Gübelin Opens Colored Gemstone Museum in Switzerland
The exhibits offer a look into stone creation and origin, as well as Gübelin family history.
The compact museum is host to a variety of multi-media displays exploring the creation, origin and appeal of colored gemstones, as well as the history and innovations of the six-generation family business.
Combining innovation and tradition, the exhibits expand on the House of Gübelin’s pioneering achievements.
Founded in 1854, the company has launched many influential projects, such as the Gem Lab, the gemological laboratory started in 1923.
The museum’s opening honors the Gem Lab’s 100th anniversary. Inside, exhibits offer an overview of technology history, starting at the lab’s beginnings and exploring up to the latest analytical possibilities, including Gübelin’s other projects, the blockchain-based Provenance Proof and Gemtelligence, a gemstone analyzation tool that uses AI.
Gem Lab’s success and eventual development into a renowned institution is credited heavily to the late Eduard Josef Gübelin.
The Lucerne gemmologist, considered by many as one of the fathers of modern gemology, is known for his research in gemstone inclusions and the role they play in determining the stone’s identity, authenticity, and origins.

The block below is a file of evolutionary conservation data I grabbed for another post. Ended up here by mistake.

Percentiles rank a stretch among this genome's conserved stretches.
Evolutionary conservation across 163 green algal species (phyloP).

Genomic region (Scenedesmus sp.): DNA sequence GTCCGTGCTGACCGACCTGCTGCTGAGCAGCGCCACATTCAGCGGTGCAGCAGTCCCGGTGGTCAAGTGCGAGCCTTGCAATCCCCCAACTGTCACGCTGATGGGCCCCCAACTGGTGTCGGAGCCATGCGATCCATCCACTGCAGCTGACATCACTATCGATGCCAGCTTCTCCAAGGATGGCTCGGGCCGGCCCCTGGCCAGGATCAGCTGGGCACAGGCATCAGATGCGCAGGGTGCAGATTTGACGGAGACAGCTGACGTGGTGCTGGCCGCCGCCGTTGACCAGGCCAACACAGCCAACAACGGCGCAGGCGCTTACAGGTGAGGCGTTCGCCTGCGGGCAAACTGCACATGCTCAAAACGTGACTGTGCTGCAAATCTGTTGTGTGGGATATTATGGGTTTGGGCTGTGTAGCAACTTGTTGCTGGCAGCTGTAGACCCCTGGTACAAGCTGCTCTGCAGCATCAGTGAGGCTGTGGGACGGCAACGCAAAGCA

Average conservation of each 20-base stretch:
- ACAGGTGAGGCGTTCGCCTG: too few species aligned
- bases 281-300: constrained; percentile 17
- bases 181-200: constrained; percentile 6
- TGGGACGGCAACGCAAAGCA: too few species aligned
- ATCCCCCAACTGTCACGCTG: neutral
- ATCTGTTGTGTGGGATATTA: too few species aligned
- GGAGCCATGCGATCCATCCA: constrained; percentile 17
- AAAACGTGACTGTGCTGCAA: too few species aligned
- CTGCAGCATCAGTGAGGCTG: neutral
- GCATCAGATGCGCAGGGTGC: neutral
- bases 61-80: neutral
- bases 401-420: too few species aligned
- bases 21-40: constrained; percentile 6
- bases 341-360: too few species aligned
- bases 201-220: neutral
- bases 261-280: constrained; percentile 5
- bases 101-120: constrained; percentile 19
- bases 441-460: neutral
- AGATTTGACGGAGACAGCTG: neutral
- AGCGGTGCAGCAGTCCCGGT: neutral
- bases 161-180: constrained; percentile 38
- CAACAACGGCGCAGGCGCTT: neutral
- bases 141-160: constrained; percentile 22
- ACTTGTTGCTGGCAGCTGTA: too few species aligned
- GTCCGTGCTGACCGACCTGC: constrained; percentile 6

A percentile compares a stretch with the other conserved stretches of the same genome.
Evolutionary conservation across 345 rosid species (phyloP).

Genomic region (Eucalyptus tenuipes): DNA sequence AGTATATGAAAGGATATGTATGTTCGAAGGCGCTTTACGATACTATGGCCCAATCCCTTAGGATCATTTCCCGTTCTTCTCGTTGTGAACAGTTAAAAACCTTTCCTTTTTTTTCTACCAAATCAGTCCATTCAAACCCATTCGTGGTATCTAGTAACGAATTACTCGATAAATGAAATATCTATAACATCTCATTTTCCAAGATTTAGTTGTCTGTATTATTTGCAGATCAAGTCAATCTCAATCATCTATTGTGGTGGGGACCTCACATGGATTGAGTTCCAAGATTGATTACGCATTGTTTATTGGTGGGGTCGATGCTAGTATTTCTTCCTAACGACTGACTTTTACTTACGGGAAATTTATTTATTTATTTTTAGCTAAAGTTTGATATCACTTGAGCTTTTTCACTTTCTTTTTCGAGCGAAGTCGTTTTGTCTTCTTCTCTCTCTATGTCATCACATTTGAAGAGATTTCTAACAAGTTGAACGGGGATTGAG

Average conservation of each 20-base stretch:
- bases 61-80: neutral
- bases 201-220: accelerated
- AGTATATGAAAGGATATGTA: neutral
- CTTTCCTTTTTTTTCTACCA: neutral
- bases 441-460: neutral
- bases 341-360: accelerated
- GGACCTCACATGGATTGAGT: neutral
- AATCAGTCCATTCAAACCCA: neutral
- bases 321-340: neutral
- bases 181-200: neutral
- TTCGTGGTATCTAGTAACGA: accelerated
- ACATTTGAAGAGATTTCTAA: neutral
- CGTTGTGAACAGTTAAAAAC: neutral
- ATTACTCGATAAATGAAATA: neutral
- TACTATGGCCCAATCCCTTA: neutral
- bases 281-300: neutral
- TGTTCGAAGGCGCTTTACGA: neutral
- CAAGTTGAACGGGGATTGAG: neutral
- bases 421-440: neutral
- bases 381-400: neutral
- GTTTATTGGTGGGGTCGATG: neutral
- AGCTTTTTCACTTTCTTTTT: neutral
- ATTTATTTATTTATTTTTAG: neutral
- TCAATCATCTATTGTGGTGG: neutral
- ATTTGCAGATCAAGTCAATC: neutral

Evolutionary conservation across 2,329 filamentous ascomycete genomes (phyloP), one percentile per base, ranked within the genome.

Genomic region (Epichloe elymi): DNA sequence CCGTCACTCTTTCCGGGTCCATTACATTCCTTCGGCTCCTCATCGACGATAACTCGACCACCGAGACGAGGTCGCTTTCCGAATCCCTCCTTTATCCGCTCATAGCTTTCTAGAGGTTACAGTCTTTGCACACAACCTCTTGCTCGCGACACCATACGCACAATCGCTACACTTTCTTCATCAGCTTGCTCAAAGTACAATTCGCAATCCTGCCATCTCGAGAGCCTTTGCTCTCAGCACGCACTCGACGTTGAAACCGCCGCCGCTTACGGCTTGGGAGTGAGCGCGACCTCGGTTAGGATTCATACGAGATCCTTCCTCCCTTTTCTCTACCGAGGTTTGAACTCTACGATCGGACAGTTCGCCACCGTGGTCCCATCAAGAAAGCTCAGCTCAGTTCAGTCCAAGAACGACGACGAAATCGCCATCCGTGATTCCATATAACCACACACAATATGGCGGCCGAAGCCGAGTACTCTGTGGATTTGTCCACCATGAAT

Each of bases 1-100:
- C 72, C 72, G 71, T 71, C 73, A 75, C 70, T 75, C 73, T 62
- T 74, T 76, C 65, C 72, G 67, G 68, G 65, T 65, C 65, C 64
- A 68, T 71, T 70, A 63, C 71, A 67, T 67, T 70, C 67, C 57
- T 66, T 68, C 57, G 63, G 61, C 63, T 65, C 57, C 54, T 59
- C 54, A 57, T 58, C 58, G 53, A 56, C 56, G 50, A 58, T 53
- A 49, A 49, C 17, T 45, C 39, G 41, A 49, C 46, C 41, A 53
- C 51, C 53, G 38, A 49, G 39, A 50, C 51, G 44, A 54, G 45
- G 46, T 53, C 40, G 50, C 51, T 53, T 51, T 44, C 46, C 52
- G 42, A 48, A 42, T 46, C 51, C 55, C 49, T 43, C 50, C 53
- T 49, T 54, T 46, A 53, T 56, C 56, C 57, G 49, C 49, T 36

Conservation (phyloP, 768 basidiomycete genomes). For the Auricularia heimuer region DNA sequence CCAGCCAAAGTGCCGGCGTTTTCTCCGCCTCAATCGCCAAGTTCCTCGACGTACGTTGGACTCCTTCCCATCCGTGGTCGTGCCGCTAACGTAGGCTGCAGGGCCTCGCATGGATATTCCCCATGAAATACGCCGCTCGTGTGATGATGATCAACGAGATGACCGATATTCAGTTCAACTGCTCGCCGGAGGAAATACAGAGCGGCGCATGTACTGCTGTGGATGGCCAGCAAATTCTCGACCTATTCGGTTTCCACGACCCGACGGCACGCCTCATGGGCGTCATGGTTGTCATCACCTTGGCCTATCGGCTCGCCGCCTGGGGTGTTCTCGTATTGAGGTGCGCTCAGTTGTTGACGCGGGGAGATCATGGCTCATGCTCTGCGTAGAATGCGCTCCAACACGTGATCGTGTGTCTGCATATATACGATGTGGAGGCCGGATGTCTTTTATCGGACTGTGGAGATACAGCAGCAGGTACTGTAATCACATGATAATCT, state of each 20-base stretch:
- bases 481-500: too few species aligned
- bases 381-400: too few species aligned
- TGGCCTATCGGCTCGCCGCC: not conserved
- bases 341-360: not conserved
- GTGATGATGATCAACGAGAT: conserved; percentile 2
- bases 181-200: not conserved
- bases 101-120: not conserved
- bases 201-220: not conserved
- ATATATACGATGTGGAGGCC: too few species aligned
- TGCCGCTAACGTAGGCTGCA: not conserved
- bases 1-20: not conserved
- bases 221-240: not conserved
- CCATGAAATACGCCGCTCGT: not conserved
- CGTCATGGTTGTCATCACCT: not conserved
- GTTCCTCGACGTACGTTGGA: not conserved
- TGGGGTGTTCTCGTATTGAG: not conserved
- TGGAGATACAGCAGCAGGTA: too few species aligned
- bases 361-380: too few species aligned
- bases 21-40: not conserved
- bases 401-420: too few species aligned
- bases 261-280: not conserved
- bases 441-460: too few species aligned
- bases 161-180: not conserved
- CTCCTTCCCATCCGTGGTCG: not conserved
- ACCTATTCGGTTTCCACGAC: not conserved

While visiting mines around the world, the gemologist collected stones. Though it has been continuously expanded, the original reference stone collection formed the basis for the work of the Gem Lab and proved central to Gemtelligence as well.
The collection is considered the most complete of its kind in the world, according to Gübelin, currently comprising more than 28,000 gemstones from all commercially relevant mines, as well as stones from exhausted sources.
Located in the heart of the exhibit, 174 selected gemstones from the collection are on view at the museum. Nearby, other artifacts and instruments from Gübelin’s travels are displayed as well.
Along with loose stones, a selection of more than 50 watches and jewelry pieces from key historical and cultural style-defining moments are on view.
Thomas Gübelin, who ran the company from 1988 until 2007, began expanding the company’s collection of watches and jewelry early in his career.
“With this museum, we want to create a living forum for interaction and inspiration,” said Raphael Gübelin, the current president of the House of Gübelin.
“At the very heart of Lucerne, the museum invites visitors to discover exciting information about gemstones and gemology, jewelry and watches, as well as the innovations and pioneering spirit of our House. This is where we choose to share our passion with interested persons.”
The museum will also serve as the new home of the Gübelin Academy, the house’s institution for professional courses and certifications.
The museum is located at Schwanenplatz 7 on the upstairs floor of the “Haus zum Stein” building, which aptly translates to “The House of Stones.”
Gübelin curated the museum with jewelry expert Beatriz Chadour-Sampson, who works with the Swiss National Museum in Zurich and the Victoria and Albert Museum in London. Gübelin staged the museum with Atelier Ingold Raschke.
Edward Boehm, the grandson of Eduard Josef Gübelin and a gemologist himself, contributed to the conception and execution and provided some exhibits.
The exhibitions will be continuously expanded.
More information is available on the museum’s website.
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